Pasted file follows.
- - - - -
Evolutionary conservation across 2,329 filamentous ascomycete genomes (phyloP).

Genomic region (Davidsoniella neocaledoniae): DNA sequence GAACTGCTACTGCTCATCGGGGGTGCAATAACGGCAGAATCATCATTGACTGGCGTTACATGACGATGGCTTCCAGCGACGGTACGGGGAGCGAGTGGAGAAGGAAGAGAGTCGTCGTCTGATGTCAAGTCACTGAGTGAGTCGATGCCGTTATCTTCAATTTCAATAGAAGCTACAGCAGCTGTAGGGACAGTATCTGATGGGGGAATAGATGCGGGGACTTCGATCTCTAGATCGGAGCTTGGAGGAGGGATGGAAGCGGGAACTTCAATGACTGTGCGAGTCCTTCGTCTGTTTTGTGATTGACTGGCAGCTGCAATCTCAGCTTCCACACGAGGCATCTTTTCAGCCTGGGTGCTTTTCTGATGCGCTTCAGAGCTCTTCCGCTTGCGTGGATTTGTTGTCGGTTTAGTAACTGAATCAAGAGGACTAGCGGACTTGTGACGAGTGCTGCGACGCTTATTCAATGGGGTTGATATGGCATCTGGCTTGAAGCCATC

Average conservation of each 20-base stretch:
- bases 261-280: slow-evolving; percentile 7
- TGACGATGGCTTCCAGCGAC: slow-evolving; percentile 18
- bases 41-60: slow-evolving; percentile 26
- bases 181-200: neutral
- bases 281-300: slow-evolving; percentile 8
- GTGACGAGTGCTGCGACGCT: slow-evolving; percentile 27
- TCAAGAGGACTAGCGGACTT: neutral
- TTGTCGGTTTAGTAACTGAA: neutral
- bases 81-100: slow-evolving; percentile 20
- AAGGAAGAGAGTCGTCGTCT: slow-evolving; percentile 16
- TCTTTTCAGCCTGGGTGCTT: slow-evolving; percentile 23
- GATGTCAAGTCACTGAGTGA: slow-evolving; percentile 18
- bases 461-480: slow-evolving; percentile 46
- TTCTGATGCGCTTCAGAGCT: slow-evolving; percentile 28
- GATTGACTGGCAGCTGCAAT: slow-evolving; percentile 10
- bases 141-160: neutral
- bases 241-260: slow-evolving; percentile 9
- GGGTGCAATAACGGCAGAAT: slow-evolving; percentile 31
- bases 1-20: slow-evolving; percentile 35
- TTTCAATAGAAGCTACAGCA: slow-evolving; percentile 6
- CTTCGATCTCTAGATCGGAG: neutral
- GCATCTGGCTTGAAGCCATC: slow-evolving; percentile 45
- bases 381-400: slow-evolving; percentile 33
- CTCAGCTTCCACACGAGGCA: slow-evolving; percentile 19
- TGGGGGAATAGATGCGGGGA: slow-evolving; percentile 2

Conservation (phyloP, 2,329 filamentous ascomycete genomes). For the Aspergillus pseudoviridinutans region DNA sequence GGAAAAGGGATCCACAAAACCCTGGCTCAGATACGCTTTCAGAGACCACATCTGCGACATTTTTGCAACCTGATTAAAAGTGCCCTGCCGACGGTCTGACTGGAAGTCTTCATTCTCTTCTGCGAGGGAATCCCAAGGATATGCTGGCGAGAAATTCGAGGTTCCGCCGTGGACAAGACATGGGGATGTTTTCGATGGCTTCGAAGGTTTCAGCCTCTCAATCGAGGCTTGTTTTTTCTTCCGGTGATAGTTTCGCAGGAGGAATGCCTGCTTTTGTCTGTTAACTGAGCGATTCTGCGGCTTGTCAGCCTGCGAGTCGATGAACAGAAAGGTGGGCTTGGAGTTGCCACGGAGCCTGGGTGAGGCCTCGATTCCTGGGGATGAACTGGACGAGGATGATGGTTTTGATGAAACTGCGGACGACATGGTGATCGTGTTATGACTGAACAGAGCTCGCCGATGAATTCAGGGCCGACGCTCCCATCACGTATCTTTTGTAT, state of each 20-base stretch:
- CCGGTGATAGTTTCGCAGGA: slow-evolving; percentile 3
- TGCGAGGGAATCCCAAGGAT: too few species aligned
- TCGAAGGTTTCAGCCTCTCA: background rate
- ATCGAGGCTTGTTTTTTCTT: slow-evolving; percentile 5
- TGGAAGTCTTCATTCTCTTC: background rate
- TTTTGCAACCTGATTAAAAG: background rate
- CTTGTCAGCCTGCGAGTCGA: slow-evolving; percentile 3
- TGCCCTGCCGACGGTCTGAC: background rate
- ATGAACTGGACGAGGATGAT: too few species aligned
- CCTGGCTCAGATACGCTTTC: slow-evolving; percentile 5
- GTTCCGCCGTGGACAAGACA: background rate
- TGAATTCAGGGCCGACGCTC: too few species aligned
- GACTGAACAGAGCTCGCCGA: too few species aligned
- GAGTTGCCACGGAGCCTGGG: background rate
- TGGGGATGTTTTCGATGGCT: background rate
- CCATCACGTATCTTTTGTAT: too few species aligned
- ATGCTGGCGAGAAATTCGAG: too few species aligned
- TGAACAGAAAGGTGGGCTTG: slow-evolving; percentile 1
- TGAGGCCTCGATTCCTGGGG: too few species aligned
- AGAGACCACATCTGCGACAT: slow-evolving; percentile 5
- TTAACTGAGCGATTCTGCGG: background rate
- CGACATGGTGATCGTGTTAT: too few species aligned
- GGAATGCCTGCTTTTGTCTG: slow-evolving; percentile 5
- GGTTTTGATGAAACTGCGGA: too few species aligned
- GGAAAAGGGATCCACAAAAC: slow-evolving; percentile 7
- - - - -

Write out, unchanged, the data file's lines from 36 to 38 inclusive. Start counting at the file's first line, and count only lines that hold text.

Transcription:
- CTTGTCAGCCTGCGAGTCGA: slow-evolving; percentile 3
- TGCCCTGCCGACGGTCTGAC: background rate
- ATGAACTGGACGAGGATGAT: too few species aligned